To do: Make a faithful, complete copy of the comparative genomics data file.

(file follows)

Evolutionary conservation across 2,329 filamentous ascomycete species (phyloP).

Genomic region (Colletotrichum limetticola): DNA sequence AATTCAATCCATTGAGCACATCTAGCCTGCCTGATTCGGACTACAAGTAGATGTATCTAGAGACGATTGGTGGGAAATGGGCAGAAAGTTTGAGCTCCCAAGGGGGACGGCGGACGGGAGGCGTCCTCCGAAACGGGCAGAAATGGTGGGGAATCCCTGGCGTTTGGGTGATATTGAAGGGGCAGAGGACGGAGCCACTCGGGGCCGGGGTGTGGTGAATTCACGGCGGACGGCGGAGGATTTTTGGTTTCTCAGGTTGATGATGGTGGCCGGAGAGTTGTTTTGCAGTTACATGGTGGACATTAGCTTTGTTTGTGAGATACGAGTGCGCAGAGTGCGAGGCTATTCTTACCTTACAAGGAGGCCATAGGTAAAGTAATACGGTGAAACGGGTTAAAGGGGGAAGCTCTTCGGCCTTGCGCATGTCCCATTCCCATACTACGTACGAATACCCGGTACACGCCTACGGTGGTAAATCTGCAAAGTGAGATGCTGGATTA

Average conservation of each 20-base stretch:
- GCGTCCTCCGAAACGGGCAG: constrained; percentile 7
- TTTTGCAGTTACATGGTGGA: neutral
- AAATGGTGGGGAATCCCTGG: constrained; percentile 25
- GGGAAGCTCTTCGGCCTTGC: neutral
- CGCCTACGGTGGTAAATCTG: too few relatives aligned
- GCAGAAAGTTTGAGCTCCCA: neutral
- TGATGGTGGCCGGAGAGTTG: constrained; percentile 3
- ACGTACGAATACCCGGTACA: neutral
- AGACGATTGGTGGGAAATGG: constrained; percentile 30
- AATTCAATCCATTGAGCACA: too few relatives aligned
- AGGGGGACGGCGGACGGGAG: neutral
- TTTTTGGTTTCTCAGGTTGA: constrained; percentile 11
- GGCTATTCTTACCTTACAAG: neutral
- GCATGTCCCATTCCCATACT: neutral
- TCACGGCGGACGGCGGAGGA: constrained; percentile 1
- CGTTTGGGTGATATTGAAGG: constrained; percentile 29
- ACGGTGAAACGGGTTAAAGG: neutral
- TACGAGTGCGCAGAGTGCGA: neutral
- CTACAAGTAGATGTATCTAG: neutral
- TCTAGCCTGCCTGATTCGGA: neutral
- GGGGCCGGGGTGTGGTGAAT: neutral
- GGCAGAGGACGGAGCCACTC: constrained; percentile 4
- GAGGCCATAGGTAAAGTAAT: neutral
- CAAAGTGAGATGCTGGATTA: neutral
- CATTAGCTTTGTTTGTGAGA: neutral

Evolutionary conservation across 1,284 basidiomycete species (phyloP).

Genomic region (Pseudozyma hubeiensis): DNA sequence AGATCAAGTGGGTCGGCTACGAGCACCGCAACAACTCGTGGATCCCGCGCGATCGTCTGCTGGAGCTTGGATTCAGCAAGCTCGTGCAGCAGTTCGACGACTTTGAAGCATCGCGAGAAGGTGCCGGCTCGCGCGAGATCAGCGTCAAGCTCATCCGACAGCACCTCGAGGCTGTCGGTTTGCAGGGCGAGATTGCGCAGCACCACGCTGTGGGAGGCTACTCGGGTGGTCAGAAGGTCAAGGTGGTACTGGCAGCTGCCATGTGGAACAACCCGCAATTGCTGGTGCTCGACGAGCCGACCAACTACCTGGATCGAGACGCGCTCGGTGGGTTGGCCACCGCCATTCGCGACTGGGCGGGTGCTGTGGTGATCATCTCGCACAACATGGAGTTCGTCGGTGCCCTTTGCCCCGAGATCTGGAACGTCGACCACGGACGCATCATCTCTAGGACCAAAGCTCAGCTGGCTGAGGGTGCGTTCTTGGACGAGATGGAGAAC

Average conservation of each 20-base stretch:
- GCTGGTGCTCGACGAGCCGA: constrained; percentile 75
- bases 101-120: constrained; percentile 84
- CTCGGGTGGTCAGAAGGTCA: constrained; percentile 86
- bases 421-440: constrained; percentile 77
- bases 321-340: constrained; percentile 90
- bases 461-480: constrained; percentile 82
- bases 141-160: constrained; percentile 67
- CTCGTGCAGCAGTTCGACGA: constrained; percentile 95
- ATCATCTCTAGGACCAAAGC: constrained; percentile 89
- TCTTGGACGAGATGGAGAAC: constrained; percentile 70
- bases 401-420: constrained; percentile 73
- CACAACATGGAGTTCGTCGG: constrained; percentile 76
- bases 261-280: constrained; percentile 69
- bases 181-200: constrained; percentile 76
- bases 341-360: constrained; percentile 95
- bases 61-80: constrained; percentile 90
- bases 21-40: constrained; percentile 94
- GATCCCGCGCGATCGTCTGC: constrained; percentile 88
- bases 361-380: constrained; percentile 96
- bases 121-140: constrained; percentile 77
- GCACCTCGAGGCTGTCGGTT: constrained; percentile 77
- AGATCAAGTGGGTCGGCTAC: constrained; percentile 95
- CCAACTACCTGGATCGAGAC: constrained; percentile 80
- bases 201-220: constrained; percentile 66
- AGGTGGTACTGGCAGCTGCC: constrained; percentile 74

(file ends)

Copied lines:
Evolutionary conservation across 2,329 filamentous ascomycete species (phyloP).

Genomic region (Colletotrichum limetticola): DNA sequence AATTCAATCCATTGAGCACATCTAGCCTGCCTGATTCGGACTACAAGTAGATGTATCTAGAGACGATTGGTGGGAAATGGGCAGAAAGTTTGAGCTCCCAAGGGGGACGGCGGACGGGAGGCGTCCTCCGAAACGGGCAGAAATGGTGGGGAATCCCTGGCGTTTGGGTGATATTGAAGGGGCAGAGGACGGAGCCACTCGGGGCCGGGGTGTGGTGAATTCACGGCGGACGGCGGAGGATTTTTGGTTTCTCAGGTTGATGATGGTGGCCGGAGAGTTGTTTTGCAGTTACATGGTGGACATTAGCTTTGTTTGTGAGATACGAGTGCGCAGAGTGCGAGGCTATTCTTACCTTACAAGGAGGCCATAGGTAAAGTAATACGGTGAAACGGGTTAAAGGGGGAAGCTCTTCGGCCTTGCGCATGTCCCATTCCCATACTACGTACGAATACCCGGTACACGCCTACGGTGGTAAATCTGCAAAGTGAGATGCTGGATTA

Average conservation of each 20-base stretch:
- GCGTCCTCCGAAACGGGCAG: constrained; percentile 7
- TTTTGCAGTTACATGGTGGA: neutral
- AAATGGTGGGGAATCCCTGG: constrained; percentile 25
- GGGAAGCTCTTCGGCCTTGC: neutral
- CGCCTACGGTGGTAAATCTG: too few relatives aligned
- GCAGAAAGTTTGAGCTCCCA: neutral
- TGATGGTGGCCGGAGAGTTG: constrained; percentile 3
- ACGTACGAATACCCGGTACA: neutral
- AGACGATTGGTGGGAAATGG: constrained; percentile 30
- AATTCAATCCATTGAGCACA: too few relatives aligned
- AGGGGGACGGCGGACGGGAG: neutral
- TTTTTGGTTTCTCAGGTTGA: constrained; percentile 11
- GGCTATTCTTACCTTACAAG: neutral
- GCATGTCCCATTCCCATACT: neutral
- TCACGGCGGACGGCGGAGGA: constrained; percentile 1
- CGTTTGGGTGATATTGAAGG: constrained; percentile 29
- ACGGTGAAACGGGTTAAAGG: neutral
- TACGAGTGCGCAGAGTGCGA: neutral
- CTACAAGTAGATGTATCTAG: neutral
- TCTAGCCTGCCTGATTCGGA: neutral
- GGGGCCGGGGTGTGGTGAAT: neutral
- GGCAGAGGACGGAGCCACTC: constrained; percentile 4
- GAGGCCATAGGTAAAGTAAT: neutral
- CAAAGTGAGATGCTGGATTA: neutral
- CATTAGCTTTGTTTGTGAGA: neutral

Evolutionary conservation across 1,284 basidiomycete species (phyloP).

Genomic region (Pseudozyma hubeiensis): DNA sequence AGATCAAGTGGGTCGGCTACGAGCACCGCAACAACTCGTGGATCCCGCGCGATCGTCTGCTGGAGCTTGGATTCAGCAAGCTCGTGCAGCAGTTCGACGACTTTGAAGCATCGCGAGAAGGTGCCGGCTCGCGCGAGATCAGCGTCAAGCTCATCCGACAGCACCTCGAGGCTGTCGGTTTGCAGGGCGAGATTGCGCAGCACCACGCTGTGGGAGGCTACTCGGGTGGTCAGAAGGTCAAGGTGGTACTGGCAGCTGCCATGTGGAACAACCCGCAATTGCTGGTGCTCGACGAGCCGACCAACTACCTGGATCGAGACGCGCTCGGTGGGTTGGCCACCGCCATTCGCGACTGGGCGGGTGCTGTGGTGATCATCTCGCACAACATGGAGTTCGTCGGTGCCCTTTGCCCCGAGATCTGGAACGTCGACCACGGACGCATCATCTCTAGGACCAAAGCTCAGCTGGCTGAGGGTGCGTTCTTGGACGAGATGGAGAAC

Average conservation of each 20-base stretch:
- GCTGGTGCTCGACGAGCCGA: constrained; percentile 75
- bases 101-120: constrained; percentile 84
- CTCGGGTGGTCAGAAGGTCA: constrained; percentile 86
- bases 421-440: constrained; percentile 77
- bases 321-340: constrained; percentile 90
- bases 461-480: constrained; percentile 82
- bases 141-160: constrained; percentile 67
- CTCGTGCAGCAGTTCGACGA: constrained; percentile 95
- ATCATCTCTAGGACCAAAGC: constrained; percentile 89
- TCTTGGACGAGATGGAGAAC: constrained; percentile 70
- bases 401-420: constrained; percentile 73
- CACAACATGGAGTTCGTCGG: constrained; percentile 76
- bases 261-280: constrained; percentile 69
- bases 181-200: constrained; percentile 76
- bases 341-360: constrained; percentile 95
- bases 61-80: constrained; percentile 90
- bases 21-40: constrained; percentile 94
- GATCCCGCGCGATCGTCTGC: constrained; percentile 88
- bases 361-380: constrained; percentile 96
- bases 121-140: constrained; percentile 77
- GCACCTCGAGGCTGTCGGTT: constrained; percentile 77
- AGATCAAGTGGGTCGGCTAC: constrained; percentile 95
- CCAACTACCTGGATCGAGAC: constrained; percentile 80
- bases 201-220: constrained; percentile 66
- AGGTGGTACTGGCAGCTGCC: constrained; percentile 74